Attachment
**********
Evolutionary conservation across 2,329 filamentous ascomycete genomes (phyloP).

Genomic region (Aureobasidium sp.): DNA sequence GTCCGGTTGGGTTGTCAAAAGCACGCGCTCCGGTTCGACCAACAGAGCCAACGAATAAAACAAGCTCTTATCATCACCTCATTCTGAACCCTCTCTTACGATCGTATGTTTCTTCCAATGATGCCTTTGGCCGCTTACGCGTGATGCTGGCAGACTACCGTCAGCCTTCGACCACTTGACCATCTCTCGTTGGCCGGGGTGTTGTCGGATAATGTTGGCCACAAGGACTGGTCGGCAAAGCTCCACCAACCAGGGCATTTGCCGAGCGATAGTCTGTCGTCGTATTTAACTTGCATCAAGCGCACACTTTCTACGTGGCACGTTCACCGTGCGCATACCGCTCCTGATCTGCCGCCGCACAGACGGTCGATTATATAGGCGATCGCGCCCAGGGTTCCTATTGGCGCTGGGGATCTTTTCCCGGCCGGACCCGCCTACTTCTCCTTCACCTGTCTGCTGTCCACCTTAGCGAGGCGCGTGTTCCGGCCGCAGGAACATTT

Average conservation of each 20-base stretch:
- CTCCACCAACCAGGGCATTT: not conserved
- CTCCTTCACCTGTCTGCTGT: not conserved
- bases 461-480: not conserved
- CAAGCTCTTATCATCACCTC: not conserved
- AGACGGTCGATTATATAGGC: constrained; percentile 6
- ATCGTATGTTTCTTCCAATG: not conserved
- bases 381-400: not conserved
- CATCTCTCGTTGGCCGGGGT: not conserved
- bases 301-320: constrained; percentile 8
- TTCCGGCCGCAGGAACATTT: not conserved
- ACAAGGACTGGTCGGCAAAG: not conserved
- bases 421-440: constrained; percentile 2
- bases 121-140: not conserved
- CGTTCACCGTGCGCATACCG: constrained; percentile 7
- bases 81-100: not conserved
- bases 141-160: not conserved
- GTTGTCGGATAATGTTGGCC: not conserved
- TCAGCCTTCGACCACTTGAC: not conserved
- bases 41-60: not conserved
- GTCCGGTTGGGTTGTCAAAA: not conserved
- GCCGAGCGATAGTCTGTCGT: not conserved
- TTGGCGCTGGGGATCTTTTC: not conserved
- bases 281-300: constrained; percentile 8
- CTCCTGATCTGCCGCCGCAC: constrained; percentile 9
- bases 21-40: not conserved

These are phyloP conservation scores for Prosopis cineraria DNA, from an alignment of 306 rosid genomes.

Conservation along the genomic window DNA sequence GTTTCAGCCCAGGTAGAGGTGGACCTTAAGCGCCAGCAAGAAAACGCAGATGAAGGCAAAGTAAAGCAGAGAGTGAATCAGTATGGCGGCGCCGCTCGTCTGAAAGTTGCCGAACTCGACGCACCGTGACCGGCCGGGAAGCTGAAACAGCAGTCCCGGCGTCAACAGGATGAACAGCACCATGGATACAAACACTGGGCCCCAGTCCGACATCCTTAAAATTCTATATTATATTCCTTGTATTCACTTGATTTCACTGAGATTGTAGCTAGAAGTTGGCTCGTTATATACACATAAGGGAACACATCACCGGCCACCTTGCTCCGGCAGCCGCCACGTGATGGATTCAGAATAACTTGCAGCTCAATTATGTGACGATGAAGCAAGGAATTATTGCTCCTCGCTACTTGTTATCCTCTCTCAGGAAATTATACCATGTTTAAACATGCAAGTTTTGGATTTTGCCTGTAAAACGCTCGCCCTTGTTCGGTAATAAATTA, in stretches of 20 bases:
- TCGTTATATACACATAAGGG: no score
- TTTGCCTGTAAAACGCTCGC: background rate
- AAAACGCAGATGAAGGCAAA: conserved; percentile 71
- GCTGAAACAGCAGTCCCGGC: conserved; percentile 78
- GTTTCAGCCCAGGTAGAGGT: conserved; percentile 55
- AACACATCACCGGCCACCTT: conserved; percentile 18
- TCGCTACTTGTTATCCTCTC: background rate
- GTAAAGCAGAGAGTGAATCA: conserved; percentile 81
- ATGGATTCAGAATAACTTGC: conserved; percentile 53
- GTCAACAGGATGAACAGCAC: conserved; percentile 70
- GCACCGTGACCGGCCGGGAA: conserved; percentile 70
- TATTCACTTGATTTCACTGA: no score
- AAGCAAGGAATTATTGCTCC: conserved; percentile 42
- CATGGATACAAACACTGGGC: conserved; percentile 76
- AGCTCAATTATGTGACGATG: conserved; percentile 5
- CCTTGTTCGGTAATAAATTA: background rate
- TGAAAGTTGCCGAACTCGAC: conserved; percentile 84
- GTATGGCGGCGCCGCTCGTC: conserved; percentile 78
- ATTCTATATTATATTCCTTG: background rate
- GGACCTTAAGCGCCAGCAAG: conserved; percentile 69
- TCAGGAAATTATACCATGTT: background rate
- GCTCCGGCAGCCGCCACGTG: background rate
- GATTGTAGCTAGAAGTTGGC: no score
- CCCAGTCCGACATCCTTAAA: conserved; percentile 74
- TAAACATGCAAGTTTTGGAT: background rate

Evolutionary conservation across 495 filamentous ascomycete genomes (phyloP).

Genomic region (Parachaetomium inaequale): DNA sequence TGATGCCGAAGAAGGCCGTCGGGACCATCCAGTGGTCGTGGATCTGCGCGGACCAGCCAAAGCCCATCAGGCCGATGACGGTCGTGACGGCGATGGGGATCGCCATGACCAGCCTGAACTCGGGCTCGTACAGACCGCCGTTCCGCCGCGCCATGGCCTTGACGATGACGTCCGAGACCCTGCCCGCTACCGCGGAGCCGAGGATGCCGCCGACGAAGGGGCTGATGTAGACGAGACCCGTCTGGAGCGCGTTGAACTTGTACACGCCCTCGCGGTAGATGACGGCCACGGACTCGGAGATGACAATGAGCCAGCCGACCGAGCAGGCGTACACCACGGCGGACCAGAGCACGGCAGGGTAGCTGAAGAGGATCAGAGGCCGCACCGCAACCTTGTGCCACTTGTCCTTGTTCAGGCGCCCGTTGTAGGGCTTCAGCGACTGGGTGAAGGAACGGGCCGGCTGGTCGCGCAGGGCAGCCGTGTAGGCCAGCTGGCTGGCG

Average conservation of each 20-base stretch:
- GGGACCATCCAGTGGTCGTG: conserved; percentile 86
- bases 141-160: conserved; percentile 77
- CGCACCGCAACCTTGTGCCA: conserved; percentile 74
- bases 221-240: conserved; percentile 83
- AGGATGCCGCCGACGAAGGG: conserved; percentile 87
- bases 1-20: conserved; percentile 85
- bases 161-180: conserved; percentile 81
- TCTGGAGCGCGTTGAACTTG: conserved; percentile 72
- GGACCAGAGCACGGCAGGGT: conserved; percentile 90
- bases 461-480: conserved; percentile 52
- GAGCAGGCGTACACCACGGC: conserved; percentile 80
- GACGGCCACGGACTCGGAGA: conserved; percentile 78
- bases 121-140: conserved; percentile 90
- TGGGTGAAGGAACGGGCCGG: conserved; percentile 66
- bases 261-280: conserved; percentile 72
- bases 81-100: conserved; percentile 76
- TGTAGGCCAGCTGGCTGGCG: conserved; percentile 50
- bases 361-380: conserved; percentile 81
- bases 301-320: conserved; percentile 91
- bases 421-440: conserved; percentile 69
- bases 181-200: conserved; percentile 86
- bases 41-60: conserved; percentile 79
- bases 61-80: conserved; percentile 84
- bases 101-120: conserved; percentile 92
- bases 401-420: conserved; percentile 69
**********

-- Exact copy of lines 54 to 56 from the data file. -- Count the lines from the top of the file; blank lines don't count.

- CCCAGTCCGACATCCTTAAA: conserved; percentile 74
- TAAACATGCAAGTTTTGGAT: background rate

Evolutionary conservation across 495 filamentous ascomycete genomes (phyloP).